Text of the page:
In a continuing trend in the Sunshine State, new COVID cases in Florida continue to remain high, as the state reported more than 67,000 new cases on Thursday. The state also continues to grapple with difficulties in getting residents tested with some reports and social media posts alleging that some lines are so long, people have passed out while waiting.
Governor Ron DeSantis has laid the blame for long testing lines and the lack of treatments for residents with COVID-19 with the federal government. DeSantis said on Monday of this week that he’ll re-establish sites for treatments for Floridians with COVID-19 as soon as the federal government sends those treatments, according to The Orlando Sentinel. The governor also cites a shortage of COVID tests available. No mention was made, however, about his efforts to stop any or in the .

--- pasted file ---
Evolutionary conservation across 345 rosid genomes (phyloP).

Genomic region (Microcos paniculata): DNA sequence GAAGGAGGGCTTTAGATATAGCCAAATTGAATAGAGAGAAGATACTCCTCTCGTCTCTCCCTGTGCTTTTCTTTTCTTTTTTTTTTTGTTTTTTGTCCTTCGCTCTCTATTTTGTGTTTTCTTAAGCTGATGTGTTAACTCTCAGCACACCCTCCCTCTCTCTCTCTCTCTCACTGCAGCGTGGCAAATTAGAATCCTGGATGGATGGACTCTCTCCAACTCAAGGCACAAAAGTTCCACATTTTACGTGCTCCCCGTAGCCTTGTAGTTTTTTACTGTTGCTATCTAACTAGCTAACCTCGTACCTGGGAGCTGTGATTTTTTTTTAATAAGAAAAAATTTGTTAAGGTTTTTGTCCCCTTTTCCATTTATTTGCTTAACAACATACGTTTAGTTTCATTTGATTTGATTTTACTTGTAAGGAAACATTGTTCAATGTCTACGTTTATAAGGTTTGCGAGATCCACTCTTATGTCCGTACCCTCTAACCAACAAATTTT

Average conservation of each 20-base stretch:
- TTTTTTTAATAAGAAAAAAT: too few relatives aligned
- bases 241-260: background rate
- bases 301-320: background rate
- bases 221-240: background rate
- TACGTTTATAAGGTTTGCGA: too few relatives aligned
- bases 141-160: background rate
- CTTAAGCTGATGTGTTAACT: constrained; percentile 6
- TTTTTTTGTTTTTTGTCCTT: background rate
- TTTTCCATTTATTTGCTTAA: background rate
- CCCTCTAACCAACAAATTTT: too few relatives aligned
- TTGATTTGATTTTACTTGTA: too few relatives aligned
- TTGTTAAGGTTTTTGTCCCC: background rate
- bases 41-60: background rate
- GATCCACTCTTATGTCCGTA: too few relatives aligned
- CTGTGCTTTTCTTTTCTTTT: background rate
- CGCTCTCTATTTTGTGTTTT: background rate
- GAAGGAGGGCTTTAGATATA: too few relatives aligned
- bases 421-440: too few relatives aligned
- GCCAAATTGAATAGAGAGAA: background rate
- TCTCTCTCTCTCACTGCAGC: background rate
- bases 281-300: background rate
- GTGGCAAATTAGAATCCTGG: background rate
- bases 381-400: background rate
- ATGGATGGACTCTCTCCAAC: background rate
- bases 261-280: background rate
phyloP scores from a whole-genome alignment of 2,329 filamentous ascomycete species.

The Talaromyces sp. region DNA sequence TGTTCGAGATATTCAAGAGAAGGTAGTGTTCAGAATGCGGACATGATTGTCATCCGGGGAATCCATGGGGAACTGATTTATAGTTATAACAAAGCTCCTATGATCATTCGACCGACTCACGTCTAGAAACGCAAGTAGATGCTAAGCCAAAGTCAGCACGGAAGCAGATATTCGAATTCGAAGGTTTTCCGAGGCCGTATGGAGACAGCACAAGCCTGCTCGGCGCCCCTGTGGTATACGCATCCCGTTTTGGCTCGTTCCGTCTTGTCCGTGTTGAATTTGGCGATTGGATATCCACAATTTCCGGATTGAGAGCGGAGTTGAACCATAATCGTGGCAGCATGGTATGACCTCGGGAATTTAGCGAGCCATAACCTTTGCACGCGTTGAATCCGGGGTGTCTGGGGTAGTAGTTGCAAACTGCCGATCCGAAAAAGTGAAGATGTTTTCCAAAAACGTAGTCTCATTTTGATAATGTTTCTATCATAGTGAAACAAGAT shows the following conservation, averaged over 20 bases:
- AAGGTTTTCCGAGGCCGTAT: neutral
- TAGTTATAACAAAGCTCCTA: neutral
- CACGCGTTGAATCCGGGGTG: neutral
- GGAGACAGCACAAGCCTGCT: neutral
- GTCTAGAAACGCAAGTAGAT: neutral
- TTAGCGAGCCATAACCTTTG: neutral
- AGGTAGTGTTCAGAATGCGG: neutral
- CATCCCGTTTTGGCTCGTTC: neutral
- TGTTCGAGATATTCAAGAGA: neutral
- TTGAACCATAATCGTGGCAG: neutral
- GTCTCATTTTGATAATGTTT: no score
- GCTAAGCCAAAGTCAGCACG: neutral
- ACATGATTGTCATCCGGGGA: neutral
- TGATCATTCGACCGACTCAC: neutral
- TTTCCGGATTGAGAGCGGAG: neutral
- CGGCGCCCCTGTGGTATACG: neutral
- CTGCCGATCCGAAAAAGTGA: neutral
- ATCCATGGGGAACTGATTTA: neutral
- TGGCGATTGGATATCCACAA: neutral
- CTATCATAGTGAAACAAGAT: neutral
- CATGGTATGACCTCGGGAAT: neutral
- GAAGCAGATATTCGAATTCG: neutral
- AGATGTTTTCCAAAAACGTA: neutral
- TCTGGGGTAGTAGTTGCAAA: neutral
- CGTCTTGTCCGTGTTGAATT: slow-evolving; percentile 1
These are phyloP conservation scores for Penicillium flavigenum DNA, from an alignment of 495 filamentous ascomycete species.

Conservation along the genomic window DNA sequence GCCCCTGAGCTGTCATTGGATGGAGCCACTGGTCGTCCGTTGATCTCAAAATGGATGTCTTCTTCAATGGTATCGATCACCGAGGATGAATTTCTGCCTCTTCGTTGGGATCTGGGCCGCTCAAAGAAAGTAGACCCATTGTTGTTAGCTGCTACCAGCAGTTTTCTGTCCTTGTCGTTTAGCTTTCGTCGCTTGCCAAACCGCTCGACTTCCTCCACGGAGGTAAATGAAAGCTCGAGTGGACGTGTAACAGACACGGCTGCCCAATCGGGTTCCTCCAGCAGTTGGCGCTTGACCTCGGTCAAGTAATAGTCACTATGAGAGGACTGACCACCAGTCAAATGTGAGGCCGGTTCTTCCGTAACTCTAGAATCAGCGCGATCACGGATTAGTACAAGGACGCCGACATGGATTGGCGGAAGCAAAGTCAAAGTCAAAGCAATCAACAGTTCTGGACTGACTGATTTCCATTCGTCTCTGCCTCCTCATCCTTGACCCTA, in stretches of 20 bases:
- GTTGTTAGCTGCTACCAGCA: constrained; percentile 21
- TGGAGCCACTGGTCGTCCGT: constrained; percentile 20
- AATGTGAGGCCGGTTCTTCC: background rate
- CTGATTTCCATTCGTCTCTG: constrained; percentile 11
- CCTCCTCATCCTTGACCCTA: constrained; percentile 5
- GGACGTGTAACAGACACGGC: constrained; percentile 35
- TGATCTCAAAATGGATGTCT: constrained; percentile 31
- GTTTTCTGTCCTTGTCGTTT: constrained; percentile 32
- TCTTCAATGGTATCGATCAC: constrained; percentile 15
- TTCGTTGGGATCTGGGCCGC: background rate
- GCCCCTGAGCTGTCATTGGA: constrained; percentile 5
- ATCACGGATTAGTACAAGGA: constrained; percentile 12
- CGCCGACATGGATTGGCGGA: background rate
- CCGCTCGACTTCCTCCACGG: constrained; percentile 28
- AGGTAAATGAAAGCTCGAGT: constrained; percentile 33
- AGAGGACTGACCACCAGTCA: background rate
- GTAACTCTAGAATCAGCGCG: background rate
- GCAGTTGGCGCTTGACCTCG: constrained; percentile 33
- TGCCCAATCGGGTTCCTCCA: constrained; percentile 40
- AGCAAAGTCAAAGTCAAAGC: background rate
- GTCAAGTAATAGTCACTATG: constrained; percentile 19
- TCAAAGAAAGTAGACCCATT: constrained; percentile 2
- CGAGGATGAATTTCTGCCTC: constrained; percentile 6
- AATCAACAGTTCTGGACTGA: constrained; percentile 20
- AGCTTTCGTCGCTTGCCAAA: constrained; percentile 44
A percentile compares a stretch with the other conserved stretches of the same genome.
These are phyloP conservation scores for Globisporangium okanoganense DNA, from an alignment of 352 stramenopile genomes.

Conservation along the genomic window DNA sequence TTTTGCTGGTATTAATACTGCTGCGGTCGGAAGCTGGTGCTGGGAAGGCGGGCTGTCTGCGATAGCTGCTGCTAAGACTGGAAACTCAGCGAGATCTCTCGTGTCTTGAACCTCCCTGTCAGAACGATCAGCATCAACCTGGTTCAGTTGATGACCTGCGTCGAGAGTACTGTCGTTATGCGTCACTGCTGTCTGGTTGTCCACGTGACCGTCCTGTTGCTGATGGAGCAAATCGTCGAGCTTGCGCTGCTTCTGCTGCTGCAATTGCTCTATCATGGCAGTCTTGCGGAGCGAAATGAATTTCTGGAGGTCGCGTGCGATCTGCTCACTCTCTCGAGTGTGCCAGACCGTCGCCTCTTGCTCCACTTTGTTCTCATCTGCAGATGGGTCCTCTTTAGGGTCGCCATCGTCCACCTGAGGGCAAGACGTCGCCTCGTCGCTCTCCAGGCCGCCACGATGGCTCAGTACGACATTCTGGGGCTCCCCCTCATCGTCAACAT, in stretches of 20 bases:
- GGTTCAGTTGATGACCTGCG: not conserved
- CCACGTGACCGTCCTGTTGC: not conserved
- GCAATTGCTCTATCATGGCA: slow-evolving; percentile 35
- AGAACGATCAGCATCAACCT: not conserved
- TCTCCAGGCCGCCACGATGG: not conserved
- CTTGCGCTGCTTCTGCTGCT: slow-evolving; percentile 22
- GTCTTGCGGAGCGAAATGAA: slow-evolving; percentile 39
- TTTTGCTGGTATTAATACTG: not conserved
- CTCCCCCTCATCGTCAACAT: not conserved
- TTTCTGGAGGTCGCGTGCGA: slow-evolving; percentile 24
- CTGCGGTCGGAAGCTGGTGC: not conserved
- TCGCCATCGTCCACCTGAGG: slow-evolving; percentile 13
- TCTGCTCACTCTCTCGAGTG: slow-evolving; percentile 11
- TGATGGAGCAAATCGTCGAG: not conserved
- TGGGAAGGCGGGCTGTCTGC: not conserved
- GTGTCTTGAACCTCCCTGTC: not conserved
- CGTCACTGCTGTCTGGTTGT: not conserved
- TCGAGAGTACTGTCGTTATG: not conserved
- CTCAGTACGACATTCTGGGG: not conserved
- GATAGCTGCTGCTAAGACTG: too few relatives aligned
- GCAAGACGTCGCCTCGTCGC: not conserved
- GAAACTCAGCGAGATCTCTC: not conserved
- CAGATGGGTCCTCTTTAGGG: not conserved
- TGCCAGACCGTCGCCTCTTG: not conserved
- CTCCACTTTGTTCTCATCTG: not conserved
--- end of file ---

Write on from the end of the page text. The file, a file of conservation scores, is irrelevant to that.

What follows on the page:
As of today, Orange County, Florida, also has the state’s highest average positivity rate at 40%, meaning that for every 5 people who are COVID tested, 2 of them are positive for the virus. This is also a record for Florida’s positivity rates among COVID tests, according to information from the U. S. Centers for Disease Control.
As of December 29, a record average of more than 146,000 tests are being reported daily, which in turn drives up Florida’s average number of daily cases reported.
Today the state of Florida also saw an 80-person increase in its number of COVID-related deaths.
Yesterday, more than 8,500 patients in hospitals across the state had COVID-19. That’s the highest number Florida has seen since September 19 when the country was still in the grip of the spread of infections related to the delta variant of the virus. Yesterday’s number of hospitalized patients with COVID in Florida is also four times what it was at Christmas, according to the most recent data from the United States Department of Health and Human Services.
Positivity rates continue to grow across the state, and as of January 4, 2022, all of Florida’s counties–67 total–are considered “high risk” for community transmission or spread.